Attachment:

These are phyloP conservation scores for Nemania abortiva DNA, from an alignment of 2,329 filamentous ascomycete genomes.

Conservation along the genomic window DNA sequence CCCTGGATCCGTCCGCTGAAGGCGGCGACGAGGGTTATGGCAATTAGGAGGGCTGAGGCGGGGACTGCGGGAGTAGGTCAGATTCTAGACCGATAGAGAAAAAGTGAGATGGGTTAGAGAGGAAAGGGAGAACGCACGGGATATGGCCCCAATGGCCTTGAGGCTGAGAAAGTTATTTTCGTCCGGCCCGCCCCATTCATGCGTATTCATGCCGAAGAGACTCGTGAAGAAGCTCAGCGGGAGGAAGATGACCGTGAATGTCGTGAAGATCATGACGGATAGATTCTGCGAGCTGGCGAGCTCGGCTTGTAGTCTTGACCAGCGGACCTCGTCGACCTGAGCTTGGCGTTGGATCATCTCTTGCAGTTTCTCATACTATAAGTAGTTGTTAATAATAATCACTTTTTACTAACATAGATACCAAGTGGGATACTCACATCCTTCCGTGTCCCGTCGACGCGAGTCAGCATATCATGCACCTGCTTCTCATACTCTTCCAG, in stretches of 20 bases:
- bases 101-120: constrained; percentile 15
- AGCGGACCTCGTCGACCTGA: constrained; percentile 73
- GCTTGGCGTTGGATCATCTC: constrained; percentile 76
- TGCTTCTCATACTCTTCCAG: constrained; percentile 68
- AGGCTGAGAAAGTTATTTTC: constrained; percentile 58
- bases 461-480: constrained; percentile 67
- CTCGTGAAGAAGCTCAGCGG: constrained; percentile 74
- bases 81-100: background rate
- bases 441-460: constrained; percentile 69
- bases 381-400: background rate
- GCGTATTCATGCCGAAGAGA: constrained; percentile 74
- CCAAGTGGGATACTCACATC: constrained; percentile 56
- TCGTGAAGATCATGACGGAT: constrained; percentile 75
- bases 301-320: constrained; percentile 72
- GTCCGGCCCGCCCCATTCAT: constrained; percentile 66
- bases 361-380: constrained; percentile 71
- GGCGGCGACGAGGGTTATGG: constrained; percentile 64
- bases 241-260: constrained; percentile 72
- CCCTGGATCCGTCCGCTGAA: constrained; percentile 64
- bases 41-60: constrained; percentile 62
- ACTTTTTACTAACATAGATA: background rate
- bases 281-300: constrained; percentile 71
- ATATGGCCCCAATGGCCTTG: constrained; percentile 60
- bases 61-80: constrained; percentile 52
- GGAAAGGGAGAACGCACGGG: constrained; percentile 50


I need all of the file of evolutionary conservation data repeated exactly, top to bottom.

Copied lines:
These are phyloP conservation scores for Nemania abortiva DNA, from an alignment of 2,329 filamentous ascomycete genomes.

Conservation along the genomic window DNA sequence CCCTGGATCCGTCCGCTGAAGGCGGCGACGAGGGTTATGGCAATTAGGAGGGCTGAGGCGGGGACTGCGGGAGTAGGTCAGATTCTAGACCGATAGAGAAAAAGTGAGATGGGTTAGAGAGGAAAGGGAGAACGCACGGGATATGGCCCCAATGGCCTTGAGGCTGAGAAAGTTATTTTCGTCCGGCCCGCCCCATTCATGCGTATTCATGCCGAAGAGACTCGTGAAGAAGCTCAGCGGGAGGAAGATGACCGTGAATGTCGTGAAGATCATGACGGATAGATTCTGCGAGCTGGCGAGCTCGGCTTGTAGTCTTGACCAGCGGACCTCGTCGACCTGAGCTTGGCGTTGGATCATCTCTTGCAGTTTCTCATACTATAAGTAGTTGTTAATAATAATCACTTTTTACTAACATAGATACCAAGTGGGATACTCACATCCTTCCGTGTCCCGTCGACGCGAGTCAGCATATCATGCACCTGCTTCTCATACTCTTCCAG, in stretches of 20 bases:
- bases 101-120: constrained; percentile 15
- AGCGGACCTCGTCGACCTGA: constrained; percentile 73
- GCTTGGCGTTGGATCATCTC: constrained; percentile 76
- TGCTTCTCATACTCTTCCAG: constrained; percentile 68
- AGGCTGAGAAAGTTATTTTC: constrained; percentile 58
- bases 461-480: constrained; percentile 67
- CTCGTGAAGAAGCTCAGCGG: constrained; percentile 74
- bases 81-100: background rate
- bases 441-460: constrained; percentile 69
- bases 381-400: background rate
- GCGTATTCATGCCGAAGAGA: constrained; percentile 74
- CCAAGTGGGATACTCACATC: constrained; percentile 56
- TCGTGAAGATCATGACGGAT: constrained; percentile 75
- bases 301-320: constrained; percentile 72
- GTCCGGCCCGCCCCATTCAT: constrained; percentile 66
- bases 361-380: constrained; percentile 71
- GGCGGCGACGAGGGTTATGG: constrained; percentile 64
- bases 241-260: constrained; percentile 72
- CCCTGGATCCGTCCGCTGAA: constrained; percentile 64
- bases 41-60: constrained; percentile 62
- ACTTTTTACTAACATAGATA: background rate
- bases 281-300: constrained; percentile 71
- ATATGGCCCCAATGGCCTTG: constrained; percentile 60
- bases 61-80: constrained; percentile 52
- GGAAAGGGAGAACGCACGGG: constrained; percentile 50